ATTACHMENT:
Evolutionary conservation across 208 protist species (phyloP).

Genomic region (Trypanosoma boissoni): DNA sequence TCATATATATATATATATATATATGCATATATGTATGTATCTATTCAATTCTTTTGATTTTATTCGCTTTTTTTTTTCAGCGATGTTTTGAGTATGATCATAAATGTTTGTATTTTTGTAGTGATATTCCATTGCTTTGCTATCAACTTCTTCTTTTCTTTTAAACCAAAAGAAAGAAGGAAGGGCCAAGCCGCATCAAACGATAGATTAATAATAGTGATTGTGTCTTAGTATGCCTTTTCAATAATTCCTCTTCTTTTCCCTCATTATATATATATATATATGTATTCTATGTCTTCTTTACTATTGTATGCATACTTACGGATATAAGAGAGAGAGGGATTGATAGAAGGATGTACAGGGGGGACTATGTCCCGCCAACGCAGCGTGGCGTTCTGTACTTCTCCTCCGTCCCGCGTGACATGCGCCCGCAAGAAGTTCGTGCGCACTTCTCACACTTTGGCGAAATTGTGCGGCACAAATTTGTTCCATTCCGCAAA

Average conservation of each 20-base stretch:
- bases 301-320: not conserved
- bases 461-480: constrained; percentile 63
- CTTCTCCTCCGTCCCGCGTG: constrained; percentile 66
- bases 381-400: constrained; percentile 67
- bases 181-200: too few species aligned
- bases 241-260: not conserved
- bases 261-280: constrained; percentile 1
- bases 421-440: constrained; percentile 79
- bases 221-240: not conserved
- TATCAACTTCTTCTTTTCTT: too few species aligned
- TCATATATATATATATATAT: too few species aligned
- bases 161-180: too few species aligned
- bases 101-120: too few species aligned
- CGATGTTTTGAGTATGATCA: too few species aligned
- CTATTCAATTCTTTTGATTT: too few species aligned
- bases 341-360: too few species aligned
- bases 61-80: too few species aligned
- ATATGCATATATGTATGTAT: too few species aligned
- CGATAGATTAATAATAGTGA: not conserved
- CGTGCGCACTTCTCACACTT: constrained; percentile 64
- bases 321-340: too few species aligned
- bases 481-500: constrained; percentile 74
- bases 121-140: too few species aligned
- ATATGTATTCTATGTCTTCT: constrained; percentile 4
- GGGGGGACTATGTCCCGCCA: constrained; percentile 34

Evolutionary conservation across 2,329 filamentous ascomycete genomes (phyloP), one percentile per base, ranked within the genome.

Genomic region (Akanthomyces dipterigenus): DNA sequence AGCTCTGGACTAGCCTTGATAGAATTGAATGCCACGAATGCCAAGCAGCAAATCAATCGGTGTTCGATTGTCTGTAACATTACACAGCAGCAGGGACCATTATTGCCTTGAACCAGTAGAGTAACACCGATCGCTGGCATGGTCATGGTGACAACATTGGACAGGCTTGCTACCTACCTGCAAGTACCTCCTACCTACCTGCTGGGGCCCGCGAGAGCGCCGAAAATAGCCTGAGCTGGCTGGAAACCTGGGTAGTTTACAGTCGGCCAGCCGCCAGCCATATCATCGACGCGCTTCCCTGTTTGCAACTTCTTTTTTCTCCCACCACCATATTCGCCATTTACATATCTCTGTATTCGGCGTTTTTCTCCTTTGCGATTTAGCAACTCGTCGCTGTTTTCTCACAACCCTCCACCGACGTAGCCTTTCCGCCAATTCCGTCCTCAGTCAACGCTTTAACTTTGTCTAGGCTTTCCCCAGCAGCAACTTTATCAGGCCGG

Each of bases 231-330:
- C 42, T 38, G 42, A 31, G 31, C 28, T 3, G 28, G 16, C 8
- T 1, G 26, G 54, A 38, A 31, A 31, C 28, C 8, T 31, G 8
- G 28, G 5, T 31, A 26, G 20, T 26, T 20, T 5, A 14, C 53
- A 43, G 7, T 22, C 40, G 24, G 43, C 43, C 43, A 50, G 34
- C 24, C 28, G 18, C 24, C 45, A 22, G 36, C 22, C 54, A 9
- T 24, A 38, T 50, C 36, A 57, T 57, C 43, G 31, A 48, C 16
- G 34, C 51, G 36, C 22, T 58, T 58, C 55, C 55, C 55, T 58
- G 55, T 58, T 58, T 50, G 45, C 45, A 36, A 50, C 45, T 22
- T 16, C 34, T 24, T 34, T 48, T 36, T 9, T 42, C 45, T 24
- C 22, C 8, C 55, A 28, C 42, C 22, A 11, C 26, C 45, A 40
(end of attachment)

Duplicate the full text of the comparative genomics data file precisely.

Evolutionary conservation across 208 protist species (phyloP).

Genomic region (Trypanosoma boissoni): DNA sequence TCATATATATATATATATATATATGCATATATGTATGTATCTATTCAATTCTTTTGATTTTATTCGCTTTTTTTTTTCAGCGATGTTTTGAGTATGATCATAAATGTTTGTATTTTTGTAGTGATATTCCATTGCTTTGCTATCAACTTCTTCTTTTCTTTTAAACCAAAAGAAAGAAGGAAGGGCCAAGCCGCATCAAACGATAGATTAATAATAGTGATTGTGTCTTAGTATGCCTTTTCAATAATTCCTCTTCTTTTCCCTCATTATATATATATATATATGTATTCTATGTCTTCTTTACTATTGTATGCATACTTACGGATATAAGAGAGAGAGGGATTGATAGAAGGATGTACAGGGGGGACTATGTCCCGCCAACGCAGCGTGGCGTTCTGTACTTCTCCTCCGTCCCGCGTGACATGCGCCCGCAAGAAGTTCGTGCGCACTTCTCACACTTTGGCGAAATTGTGCGGCACAAATTTGTTCCATTCCGCAAA

Average conservation of each 20-base stretch:
- bases 301-320: not conserved
- bases 461-480: constrained; percentile 63
- CTTCTCCTCCGTCCCGCGTG: constrained; percentile 66
- bases 381-400: constrained; percentile 67
- bases 181-200: too few species aligned
- bases 241-260: not conserved
- bases 261-280: constrained; percentile 1
- bases 421-440: constrained; percentile 79
- bases 221-240: not conserved
- TATCAACTTCTTCTTTTCTT: too few species aligned
- TCATATATATATATATATAT: too few species aligned
- bases 161-180: too few species aligned
- bases 101-120: too few species aligned
- CGATGTTTTGAGTATGATCA: too few species aligned
- CTATTCAATTCTTTTGATTT: too few species aligned
- bases 341-360: too few species aligned
- bases 61-80: too few species aligned
- ATATGCATATATGTATGTAT: too few species aligned
- CGATAGATTAATAATAGTGA: not conserved
- CGTGCGCACTTCTCACACTT: constrained; percentile 64
- bases 321-340: too few species aligned
- bases 481-500: constrained; percentile 74
- bases 121-140: too few species aligned
- ATATGTATTCTATGTCTTCT: constrained; percentile 4
- GGGGGGACTATGTCCCGCCA: constrained; percentile 34

Evolutionary conservation across 2,329 filamentous ascomycete genomes (phyloP), one percentile per base, ranked within the genome.

Genomic region (Akanthomyces dipterigenus): DNA sequence AGCTCTGGACTAGCCTTGATAGAATTGAATGCCACGAATGCCAAGCAGCAAATCAATCGGTGTTCGATTGTCTGTAACATTACACAGCAGCAGGGACCATTATTGCCTTGAACCAGTAGAGTAACACCGATCGCTGGCATGGTCATGGTGACAACATTGGACAGGCTTGCTACCTACCTGCAAGTACCTCCTACCTACCTGCTGGGGCCCGCGAGAGCGCCGAAAATAGCCTGAGCTGGCTGGAAACCTGGGTAGTTTACAGTCGGCCAGCCGCCAGCCATATCATCGACGCGCTTCCCTGTTTGCAACTTCTTTTTTCTCCCACCACCATATTCGCCATTTACATATCTCTGTATTCGGCGTTTTTCTCCTTTGCGATTTAGCAACTCGTCGCTGTTTTCTCACAACCCTCCACCGACGTAGCCTTTCCGCCAATTCCGTCCTCAGTCAACGCTTTAACTTTGTCTAGGCTTTCCCCAGCAGCAACTTTATCAGGCCGG

Each of bases 231-330:
- C 42, T 38, G 42, A 31, G 31, C 28, T 3, G 28, G 16, C 8
- T 1, G 26, G 54, A 38, A 31, A 31, C 28, C 8, T 31, G 8
- G 28, G 5, T 31, A 26, G 20, T 26, T 20, T 5, A 14, C 53
- A 43, G 7, T 22, C 40, G 24, G 43, C 43, C 43, A 50, G 34
- C 24, C 28, G 18, C 24, C 45, A 22, G 36, C 22, C 54, A 9
- T 24, A 38, T 50, C 36, A 57, T 57, C 43, G 31, A 48, C 16
- G 34, C 51, G 36, C 22, T 58, T 58, C 55, C 55, C 55, T 58
- G 55, T 58, T 58, T 50, G 45, C 45, A 36, A 50, C 45, T 22
- T 16, C 34, T 24, T 34, T 48, T 36, T 9, T 42, C 45, T 24
- C 22, C 8, C 55, A 28, C 42, C 22, A 11, C 26, C 45, A 40